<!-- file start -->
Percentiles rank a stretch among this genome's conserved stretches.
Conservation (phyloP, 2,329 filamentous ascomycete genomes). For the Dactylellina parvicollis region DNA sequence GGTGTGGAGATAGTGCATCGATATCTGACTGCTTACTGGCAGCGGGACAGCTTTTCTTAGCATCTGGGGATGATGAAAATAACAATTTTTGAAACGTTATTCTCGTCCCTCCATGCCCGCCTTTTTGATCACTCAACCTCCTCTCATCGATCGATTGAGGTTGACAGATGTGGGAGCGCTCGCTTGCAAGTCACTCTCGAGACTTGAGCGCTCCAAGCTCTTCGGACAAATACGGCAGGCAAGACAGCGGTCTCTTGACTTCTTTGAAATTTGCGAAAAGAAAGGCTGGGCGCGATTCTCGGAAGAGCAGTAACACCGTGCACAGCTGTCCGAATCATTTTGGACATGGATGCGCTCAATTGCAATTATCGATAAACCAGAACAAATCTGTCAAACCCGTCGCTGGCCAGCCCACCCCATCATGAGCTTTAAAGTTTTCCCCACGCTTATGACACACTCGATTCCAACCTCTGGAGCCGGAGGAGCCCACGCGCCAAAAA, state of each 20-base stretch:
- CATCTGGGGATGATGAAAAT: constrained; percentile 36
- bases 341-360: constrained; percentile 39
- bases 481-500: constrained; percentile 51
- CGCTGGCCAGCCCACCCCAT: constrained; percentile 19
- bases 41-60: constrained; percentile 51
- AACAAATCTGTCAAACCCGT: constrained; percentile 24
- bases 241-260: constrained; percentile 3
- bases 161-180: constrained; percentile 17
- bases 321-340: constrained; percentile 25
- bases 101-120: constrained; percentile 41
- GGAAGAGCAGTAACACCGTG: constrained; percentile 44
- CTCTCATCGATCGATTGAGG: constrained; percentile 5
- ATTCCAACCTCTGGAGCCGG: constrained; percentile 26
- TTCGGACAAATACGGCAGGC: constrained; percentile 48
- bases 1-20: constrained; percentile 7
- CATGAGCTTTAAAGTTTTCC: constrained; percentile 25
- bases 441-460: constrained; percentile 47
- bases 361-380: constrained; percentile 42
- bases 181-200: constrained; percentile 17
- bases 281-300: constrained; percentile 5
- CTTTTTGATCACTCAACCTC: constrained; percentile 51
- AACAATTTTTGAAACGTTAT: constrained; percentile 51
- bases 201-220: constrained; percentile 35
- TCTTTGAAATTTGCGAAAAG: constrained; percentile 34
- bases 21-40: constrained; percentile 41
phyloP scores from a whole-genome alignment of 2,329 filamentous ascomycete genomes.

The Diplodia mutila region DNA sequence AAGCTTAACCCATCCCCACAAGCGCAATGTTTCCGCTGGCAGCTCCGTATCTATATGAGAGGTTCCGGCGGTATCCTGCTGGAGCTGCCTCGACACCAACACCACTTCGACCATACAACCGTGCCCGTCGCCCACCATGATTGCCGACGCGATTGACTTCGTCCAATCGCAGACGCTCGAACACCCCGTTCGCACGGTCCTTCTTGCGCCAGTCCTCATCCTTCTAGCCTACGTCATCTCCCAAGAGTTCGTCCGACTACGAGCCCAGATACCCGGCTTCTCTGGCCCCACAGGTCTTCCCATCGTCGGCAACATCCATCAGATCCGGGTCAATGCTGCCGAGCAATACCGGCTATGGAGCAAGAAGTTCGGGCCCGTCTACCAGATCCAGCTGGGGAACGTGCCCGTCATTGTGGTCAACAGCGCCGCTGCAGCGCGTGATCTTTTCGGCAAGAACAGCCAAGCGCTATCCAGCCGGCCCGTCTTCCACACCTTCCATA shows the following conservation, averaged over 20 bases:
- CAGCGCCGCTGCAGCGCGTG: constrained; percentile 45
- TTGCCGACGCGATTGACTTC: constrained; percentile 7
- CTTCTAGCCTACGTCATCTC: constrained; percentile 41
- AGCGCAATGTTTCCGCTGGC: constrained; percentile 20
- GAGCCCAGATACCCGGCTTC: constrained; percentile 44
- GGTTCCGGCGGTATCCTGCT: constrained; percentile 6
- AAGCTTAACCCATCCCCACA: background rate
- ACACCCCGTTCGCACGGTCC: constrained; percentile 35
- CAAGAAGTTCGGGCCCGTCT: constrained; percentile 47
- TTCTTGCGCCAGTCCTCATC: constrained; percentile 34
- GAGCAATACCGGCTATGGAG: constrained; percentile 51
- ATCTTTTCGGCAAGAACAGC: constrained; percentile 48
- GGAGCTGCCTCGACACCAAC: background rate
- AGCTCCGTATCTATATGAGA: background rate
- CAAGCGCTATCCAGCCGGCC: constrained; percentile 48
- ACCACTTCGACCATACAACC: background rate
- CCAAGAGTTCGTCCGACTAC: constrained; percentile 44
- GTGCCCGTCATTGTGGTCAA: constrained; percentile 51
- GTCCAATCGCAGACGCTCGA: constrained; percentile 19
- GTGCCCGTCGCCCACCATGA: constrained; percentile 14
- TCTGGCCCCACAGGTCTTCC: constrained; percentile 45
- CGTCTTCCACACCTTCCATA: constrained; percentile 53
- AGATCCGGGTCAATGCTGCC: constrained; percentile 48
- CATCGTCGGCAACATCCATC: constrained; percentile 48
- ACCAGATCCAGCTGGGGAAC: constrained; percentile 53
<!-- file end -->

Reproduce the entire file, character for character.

Percentiles rank a stretch among this genome's conserved stretches.
Conservation (phyloP, 2,329 filamentous ascomycete genomes). For the Dactylellina parvicollis region DNA sequence GGTGTGGAGATAGTGCATCGATATCTGACTGCTTACTGGCAGCGGGACAGCTTTTCTTAGCATCTGGGGATGATGAAAATAACAATTTTTGAAACGTTATTCTCGTCCCTCCATGCCCGCCTTTTTGATCACTCAACCTCCTCTCATCGATCGATTGAGGTTGACAGATGTGGGAGCGCTCGCTTGCAAGTCACTCTCGAGACTTGAGCGCTCCAAGCTCTTCGGACAAATACGGCAGGCAAGACAGCGGTCTCTTGACTTCTTTGAAATTTGCGAAAAGAAAGGCTGGGCGCGATTCTCGGAAGAGCAGTAACACCGTGCACAGCTGTCCGAATCATTTTGGACATGGATGCGCTCAATTGCAATTATCGATAAACCAGAACAAATCTGTCAAACCCGTCGCTGGCCAGCCCACCCCATCATGAGCTTTAAAGTTTTCCCCACGCTTATGACACACTCGATTCCAACCTCTGGAGCCGGAGGAGCCCACGCGCCAAAAA, state of each 20-base stretch:
- CATCTGGGGATGATGAAAAT: constrained; percentile 36
- bases 341-360: constrained; percentile 39
- bases 481-500: constrained; percentile 51
- CGCTGGCCAGCCCACCCCAT: constrained; percentile 19
- bases 41-60: constrained; percentile 51
- AACAAATCTGTCAAACCCGT: constrained; percentile 24
- bases 241-260: constrained; percentile 3
- bases 161-180: constrained; percentile 17
- bases 321-340: constrained; percentile 25
- bases 101-120: constrained; percentile 41
- GGAAGAGCAGTAACACCGTG: constrained; percentile 44
- CTCTCATCGATCGATTGAGG: constrained; percentile 5
- ATTCCAACCTCTGGAGCCGG: constrained; percentile 26
- TTCGGACAAATACGGCAGGC: constrained; percentile 48
- bases 1-20: constrained; percentile 7
- CATGAGCTTTAAAGTTTTCC: constrained; percentile 25
- bases 441-460: constrained; percentile 47
- bases 361-380: constrained; percentile 42
- bases 181-200: constrained; percentile 17
- bases 281-300: constrained; percentile 5
- CTTTTTGATCACTCAACCTC: constrained; percentile 51
- AACAATTTTTGAAACGTTAT: constrained; percentile 51
- bases 201-220: constrained; percentile 35
- TCTTTGAAATTTGCGAAAAG: constrained; percentile 34
- bases 21-40: constrained; percentile 41
phyloP scores from a whole-genome alignment of 2,329 filamentous ascomycete genomes.

The Diplodia mutila region DNA sequence AAGCTTAACCCATCCCCACAAGCGCAATGTTTCCGCTGGCAGCTCCGTATCTATATGAGAGGTTCCGGCGGTATCCTGCTGGAGCTGCCTCGACACCAACACCACTTCGACCATACAACCGTGCCCGTCGCCCACCATGATTGCCGACGCGATTGACTTCGTCCAATCGCAGACGCTCGAACACCCCGTTCGCACGGTCCTTCTTGCGCCAGTCCTCATCCTTCTAGCCTACGTCATCTCCCAAGAGTTCGTCCGACTACGAGCCCAGATACCCGGCTTCTCTGGCCCCACAGGTCTTCCCATCGTCGGCAACATCCATCAGATCCGGGTCAATGCTGCCGAGCAATACCGGCTATGGAGCAAGAAGTTCGGGCCCGTCTACCAGATCCAGCTGGGGAACGTGCCCGTCATTGTGGTCAACAGCGCCGCTGCAGCGCGTGATCTTTTCGGCAAGAACAGCCAAGCGCTATCCAGCCGGCCCGTCTTCCACACCTTCCATA shows the following conservation, averaged over 20 bases:
- CAGCGCCGCTGCAGCGCGTG: constrained; percentile 45
- TTGCCGACGCGATTGACTTC: constrained; percentile 7
- CTTCTAGCCTACGTCATCTC: constrained; percentile 41
- AGCGCAATGTTTCCGCTGGC: constrained; percentile 20
- GAGCCCAGATACCCGGCTTC: constrained; percentile 44
- GGTTCCGGCGGTATCCTGCT: constrained; percentile 6
- AAGCTTAACCCATCCCCACA: background rate
- ACACCCCGTTCGCACGGTCC: constrained; percentile 35
- CAAGAAGTTCGGGCCCGTCT: constrained; percentile 47
- TTCTTGCGCCAGTCCTCATC: constrained; percentile 34
- GAGCAATACCGGCTATGGAG: constrained; percentile 51
- ATCTTTTCGGCAAGAACAGC: constrained; percentile 48
- GGAGCTGCCTCGACACCAAC: background rate
- AGCTCCGTATCTATATGAGA: background rate
- CAAGCGCTATCCAGCCGGCC: constrained; percentile 48
- ACCACTTCGACCATACAACC: background rate
- CCAAGAGTTCGTCCGACTAC: constrained; percentile 44
- GTGCCCGTCATTGTGGTCAA: constrained; percentile 51
- GTCCAATCGCAGACGCTCGA: constrained; percentile 19
- GTGCCCGTCGCCCACCATGA: constrained; percentile 14
- TCTGGCCCCACAGGTCTTCC: constrained; percentile 45
- CGTCTTCCACACCTTCCATA: constrained; percentile 53
- AGATCCGGGTCAATGCTGCC: constrained; percentile 48
- CATCGTCGGCAACATCCATC: constrained; percentile 48
- ACCAGATCCAGCTGGGGAAC: constrained; percentile 53